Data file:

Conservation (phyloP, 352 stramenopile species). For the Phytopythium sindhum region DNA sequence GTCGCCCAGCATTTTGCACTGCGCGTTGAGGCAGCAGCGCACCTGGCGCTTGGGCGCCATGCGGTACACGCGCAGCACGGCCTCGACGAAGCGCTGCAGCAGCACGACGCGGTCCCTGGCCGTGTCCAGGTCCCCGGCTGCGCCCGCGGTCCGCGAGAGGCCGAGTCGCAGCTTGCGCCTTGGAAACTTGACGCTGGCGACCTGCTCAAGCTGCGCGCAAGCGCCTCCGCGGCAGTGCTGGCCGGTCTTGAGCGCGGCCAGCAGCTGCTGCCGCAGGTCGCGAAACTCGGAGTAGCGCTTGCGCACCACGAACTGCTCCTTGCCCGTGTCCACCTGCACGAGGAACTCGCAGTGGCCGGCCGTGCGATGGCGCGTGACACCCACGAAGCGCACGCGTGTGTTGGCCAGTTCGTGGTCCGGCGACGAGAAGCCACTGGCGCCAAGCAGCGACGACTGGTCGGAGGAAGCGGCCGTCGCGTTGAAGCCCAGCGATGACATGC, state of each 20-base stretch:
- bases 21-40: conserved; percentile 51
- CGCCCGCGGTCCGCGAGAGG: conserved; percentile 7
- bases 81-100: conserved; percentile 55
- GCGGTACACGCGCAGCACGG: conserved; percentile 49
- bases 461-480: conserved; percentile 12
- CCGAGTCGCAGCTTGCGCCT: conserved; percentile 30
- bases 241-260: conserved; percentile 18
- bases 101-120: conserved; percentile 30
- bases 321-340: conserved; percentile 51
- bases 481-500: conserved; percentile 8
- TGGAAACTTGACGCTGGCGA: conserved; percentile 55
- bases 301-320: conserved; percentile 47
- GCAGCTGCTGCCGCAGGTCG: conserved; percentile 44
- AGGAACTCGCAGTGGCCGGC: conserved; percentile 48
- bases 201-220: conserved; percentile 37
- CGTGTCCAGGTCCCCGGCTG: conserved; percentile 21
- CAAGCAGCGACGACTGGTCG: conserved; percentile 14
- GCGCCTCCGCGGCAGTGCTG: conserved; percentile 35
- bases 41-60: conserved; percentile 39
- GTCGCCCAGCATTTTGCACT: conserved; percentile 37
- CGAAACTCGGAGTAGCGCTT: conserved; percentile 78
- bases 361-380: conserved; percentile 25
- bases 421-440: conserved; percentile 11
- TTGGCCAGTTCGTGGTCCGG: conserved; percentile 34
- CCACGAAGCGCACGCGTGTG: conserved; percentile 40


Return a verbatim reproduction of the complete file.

Conservation (phyloP, 352 stramenopile species). For the Phytopythium sindhum region DNA sequence GTCGCCCAGCATTTTGCACTGCGCGTTGAGGCAGCAGCGCACCTGGCGCTTGGGCGCCATGCGGTACACGCGCAGCACGGCCTCGACGAAGCGCTGCAGCAGCACGACGCGGTCCCTGGCCGTGTCCAGGTCCCCGGCTGCGCCCGCGGTCCGCGAGAGGCCGAGTCGCAGCTTGCGCCTTGGAAACTTGACGCTGGCGACCTGCTCAAGCTGCGCGCAAGCGCCTCCGCGGCAGTGCTGGCCGGTCTTGAGCGCGGCCAGCAGCTGCTGCCGCAGGTCGCGAAACTCGGAGTAGCGCTTGCGCACCACGAACTGCTCCTTGCCCGTGTCCACCTGCACGAGGAACTCGCAGTGGCCGGCCGTGCGATGGCGCGTGACACCCACGAAGCGCACGCGTGTGTTGGCCAGTTCGTGGTCCGGCGACGAGAAGCCACTGGCGCCAAGCAGCGACGACTGGTCGGAGGAAGCGGCCGTCGCGTTGAAGCCCAGCGATGACATGC, state of each 20-base stretch:
- bases 21-40: conserved; percentile 51
- CGCCCGCGGTCCGCGAGAGG: conserved; percentile 7
- bases 81-100: conserved; percentile 55
- GCGGTACACGCGCAGCACGG: conserved; percentile 49
- bases 461-480: conserved; percentile 12
- CCGAGTCGCAGCTTGCGCCT: conserved; percentile 30
- bases 241-260: conserved; percentile 18
- bases 101-120: conserved; percentile 30
- bases 321-340: conserved; percentile 51
- bases 481-500: conserved; percentile 8
- TGGAAACTTGACGCTGGCGA: conserved; percentile 55
- bases 301-320: conserved; percentile 47
- GCAGCTGCTGCCGCAGGTCG: conserved; percentile 44
- AGGAACTCGCAGTGGCCGGC: conserved; percentile 48
- bases 201-220: conserved; percentile 37
- CGTGTCCAGGTCCCCGGCTG: conserved; percentile 21
- CAAGCAGCGACGACTGGTCG: conserved; percentile 14
- GCGCCTCCGCGGCAGTGCTG: conserved; percentile 35
- bases 41-60: conserved; percentile 39
- GTCGCCCAGCATTTTGCACT: conserved; percentile 37
- CGAAACTCGGAGTAGCGCTT: conserved; percentile 78
- bases 361-380: conserved; percentile 25
- bases 421-440: conserved; percentile 11
- TTGGCCAGTTCGTGGTCCGG: conserved; percentile 34
- CCACGAAGCGCACGCGTGTG: conserved; percentile 40